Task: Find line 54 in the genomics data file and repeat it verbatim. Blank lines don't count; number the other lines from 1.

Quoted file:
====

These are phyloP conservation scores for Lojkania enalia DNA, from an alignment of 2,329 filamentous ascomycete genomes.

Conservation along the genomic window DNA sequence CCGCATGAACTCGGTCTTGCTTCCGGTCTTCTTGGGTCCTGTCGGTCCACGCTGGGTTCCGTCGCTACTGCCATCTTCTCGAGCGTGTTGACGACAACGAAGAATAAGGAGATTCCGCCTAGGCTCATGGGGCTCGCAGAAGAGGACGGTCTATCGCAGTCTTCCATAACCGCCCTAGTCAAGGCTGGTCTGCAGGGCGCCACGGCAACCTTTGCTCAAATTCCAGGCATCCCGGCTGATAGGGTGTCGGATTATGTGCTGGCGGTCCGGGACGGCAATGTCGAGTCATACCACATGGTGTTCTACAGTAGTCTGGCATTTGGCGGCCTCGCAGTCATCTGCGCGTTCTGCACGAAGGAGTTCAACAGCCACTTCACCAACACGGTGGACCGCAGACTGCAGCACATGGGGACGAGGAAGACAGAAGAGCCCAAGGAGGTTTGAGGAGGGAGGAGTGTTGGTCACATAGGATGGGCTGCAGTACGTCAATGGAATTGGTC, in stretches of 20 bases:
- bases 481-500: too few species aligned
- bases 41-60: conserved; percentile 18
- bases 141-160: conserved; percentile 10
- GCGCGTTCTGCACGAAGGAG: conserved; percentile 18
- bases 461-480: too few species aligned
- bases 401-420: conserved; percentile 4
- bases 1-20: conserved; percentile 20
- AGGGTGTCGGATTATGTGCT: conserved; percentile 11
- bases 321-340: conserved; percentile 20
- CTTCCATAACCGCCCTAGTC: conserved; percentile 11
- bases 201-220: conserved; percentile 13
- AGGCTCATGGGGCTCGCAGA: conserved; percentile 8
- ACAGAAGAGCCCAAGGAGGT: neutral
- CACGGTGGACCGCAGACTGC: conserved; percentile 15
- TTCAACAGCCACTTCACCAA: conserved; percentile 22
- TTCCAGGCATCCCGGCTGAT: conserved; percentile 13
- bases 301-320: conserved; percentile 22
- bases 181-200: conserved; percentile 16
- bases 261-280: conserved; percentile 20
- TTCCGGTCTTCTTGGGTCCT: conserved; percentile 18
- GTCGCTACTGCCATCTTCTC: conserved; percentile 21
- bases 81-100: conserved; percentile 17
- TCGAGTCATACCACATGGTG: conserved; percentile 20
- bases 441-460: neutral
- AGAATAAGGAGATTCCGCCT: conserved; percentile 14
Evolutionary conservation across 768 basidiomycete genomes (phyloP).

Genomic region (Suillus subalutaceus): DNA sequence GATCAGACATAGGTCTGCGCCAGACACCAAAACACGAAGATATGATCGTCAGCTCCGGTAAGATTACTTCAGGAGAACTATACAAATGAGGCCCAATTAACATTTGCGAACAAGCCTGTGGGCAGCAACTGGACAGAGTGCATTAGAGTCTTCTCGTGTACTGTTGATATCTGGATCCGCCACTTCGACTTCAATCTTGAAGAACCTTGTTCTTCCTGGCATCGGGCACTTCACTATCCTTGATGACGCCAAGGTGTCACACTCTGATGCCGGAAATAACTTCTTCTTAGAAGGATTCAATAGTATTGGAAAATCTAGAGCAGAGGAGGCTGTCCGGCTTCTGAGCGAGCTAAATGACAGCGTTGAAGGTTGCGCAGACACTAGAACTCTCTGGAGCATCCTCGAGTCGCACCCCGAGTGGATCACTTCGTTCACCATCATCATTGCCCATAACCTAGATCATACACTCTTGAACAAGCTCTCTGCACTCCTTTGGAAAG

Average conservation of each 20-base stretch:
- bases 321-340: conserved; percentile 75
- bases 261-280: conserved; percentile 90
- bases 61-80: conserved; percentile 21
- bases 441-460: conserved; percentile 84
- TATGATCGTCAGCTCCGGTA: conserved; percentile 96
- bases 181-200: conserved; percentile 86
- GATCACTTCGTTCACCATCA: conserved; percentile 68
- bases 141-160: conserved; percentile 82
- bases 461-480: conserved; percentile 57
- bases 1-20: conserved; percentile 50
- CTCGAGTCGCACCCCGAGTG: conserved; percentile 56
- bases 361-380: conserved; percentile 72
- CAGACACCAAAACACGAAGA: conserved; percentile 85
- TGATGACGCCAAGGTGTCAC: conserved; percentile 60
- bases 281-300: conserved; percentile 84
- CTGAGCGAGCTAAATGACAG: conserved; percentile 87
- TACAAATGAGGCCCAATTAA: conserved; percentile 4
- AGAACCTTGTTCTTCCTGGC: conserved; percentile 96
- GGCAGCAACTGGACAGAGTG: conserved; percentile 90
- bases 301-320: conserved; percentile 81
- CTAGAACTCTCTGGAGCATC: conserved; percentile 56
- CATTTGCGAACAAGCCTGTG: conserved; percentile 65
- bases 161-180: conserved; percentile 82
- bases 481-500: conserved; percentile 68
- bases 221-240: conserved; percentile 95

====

- bases 481-500: conserved; percentile 68